Moby Deer by Josh Gross
The morning dew was still dripping from the leaves, and the sound of a branch snapping wasn’t far away. From where he stood—or, was it hiding?—behind the bush, the noise seemed as if it could be as close as an arm’s length.
“Do you think it’s him?” Fran whispered.
“Sssh!” he fired back. “You’ll scare him off.” Then Owen removed the compound bow from his back, and delicately counted to three on his fingers, finishing with a hand-signal for them to move forward.
The two boys slowly stepped around the bush and peered out into the big meadow behind the Anderson property. The sight awaiting them stopped them both dead in their tracks: a 10-point buck stood stripping berries and leaves from a large bush. He was lean, graceful, and bright white from nose to tail. The only blemish was to his magnificence was the feathered stump of an arrow protruding awkwardly from his right flank. It was weathered and cracked, and it swung in the breeze, hanging in the deer’s hide only by its barbed tip.
“It’s him,” Fran gasped.
“Will you shut up!” Owen said to his little brother. “I’m regretting even bringing you!”
“I was the one who saw spotted him back in town!” Fran protested. “I brought you.”
“Will you be quiet,” Owen hissed. “You’ll scare him off, and then we may never find him again. We got unfinished business, this deer and me. And if he runs off, then it’s you and me that will have unfinished business, if you get my drift.”
Fran looked furious, but he shut up. Owen motioned for him to get down and he complied.
Then Owen inched towards the deer, slowly, delicately. He’d only get one chance at this and he didn’t want to screw it up.
Deer were naturally skittish, but this one stood its ground, simply watching Owen’s advance from the corner of his eye. When Owen got within 10 feet, the deer lifted its head, staring straight at him. It inched back, but didn’t retreat. Owen held his hands up, and backed off a little. Then he swallowed his pride and spoke.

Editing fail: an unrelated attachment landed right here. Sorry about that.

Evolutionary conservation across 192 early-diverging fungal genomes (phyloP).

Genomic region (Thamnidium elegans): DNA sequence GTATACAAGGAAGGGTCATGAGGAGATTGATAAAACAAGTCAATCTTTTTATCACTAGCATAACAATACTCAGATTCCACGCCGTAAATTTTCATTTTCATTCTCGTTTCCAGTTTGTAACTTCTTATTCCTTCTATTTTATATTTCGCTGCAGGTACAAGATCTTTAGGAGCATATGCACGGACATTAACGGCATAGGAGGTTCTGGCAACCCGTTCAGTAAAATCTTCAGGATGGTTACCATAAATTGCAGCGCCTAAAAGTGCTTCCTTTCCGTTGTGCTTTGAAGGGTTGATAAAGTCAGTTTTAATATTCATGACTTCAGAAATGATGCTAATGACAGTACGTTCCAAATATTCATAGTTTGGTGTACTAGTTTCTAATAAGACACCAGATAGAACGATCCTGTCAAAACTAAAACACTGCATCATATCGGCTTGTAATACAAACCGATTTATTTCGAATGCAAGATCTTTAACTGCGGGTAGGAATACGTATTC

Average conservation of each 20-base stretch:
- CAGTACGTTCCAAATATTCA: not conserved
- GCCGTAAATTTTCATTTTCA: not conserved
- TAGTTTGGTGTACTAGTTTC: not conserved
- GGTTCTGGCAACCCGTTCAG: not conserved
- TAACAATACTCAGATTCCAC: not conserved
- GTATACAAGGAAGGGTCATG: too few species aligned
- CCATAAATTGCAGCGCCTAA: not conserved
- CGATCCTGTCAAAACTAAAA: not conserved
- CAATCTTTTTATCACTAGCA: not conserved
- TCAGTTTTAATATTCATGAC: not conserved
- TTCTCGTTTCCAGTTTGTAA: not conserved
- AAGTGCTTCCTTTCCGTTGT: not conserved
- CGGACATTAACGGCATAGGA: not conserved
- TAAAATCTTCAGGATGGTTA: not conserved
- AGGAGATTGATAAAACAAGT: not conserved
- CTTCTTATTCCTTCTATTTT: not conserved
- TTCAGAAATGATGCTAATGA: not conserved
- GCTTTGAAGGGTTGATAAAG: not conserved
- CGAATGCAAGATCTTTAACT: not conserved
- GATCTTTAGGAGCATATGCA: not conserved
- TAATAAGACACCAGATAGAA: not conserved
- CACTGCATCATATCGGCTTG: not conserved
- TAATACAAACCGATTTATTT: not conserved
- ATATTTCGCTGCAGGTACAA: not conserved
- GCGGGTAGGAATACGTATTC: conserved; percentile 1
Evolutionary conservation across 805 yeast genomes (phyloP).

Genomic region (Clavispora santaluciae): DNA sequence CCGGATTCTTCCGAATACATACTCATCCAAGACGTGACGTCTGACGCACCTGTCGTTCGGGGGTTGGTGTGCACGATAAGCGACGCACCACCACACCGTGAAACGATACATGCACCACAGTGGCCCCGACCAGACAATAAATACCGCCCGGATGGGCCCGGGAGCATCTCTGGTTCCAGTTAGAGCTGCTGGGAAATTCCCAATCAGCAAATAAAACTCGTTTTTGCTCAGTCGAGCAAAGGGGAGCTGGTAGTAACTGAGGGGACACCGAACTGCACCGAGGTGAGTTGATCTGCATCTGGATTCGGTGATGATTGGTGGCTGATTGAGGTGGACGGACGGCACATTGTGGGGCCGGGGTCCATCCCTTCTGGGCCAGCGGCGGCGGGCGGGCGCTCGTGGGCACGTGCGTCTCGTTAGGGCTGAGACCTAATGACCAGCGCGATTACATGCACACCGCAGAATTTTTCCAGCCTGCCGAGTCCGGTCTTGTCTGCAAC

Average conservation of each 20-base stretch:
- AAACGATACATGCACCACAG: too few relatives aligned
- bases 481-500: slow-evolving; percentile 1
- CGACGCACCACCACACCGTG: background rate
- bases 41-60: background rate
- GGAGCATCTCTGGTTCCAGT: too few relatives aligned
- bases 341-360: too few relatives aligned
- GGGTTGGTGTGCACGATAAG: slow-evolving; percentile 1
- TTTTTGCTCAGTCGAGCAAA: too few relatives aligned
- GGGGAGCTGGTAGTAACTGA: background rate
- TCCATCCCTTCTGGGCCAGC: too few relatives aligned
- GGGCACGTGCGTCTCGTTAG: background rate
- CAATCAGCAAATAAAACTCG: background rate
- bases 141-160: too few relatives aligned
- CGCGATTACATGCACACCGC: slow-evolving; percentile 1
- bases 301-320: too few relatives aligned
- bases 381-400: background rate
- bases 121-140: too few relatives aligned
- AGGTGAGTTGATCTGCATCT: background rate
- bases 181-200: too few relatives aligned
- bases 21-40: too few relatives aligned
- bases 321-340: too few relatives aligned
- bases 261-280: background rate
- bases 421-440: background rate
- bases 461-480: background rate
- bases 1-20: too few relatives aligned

“I’m sorry,” he said. “For what I did to you. I just needed to say it to your face. Maybe it don’t mean nothing to you, being that you’re a deer and all, but for what it’s worth, it won’t ever happen again, to you or none of your kinfolk.”
Then Owen tossed down his bow, and stepped back.
“There,” he said. “It’s yours.”
The deer reared back on its hind legs. Its full height was truly fearsome, and for a hot second Owen regretted the loss of his bow, even if picking it back up would make his apology ring pretty hollow.
But the deer didn’t charge. It went back to all fours, and then trotted off towards the woods, limping slightly where Owen had shot it.
“I thought you were going to finish it,” Fran said. “What was that?”
“Just shut up,” Owen said. “You don’t know nothing about nothing.”
“Can I have your bow if you don’t want it?” Fran asked.
“No,” Owen said. “I gave it to the deer.”
“That’s stupid,” Fran said.
“Probably,” Owen said. “But that’s how it is.”
This story was very short but felt very complete. I did not think there was anything else needed to help me understand the situation or main character (Owen). The story evoked a sense of compassion on Owen’s part. I felt as though I knew what Owen was feeling and why he was doing what he did. – Karen Polsgrove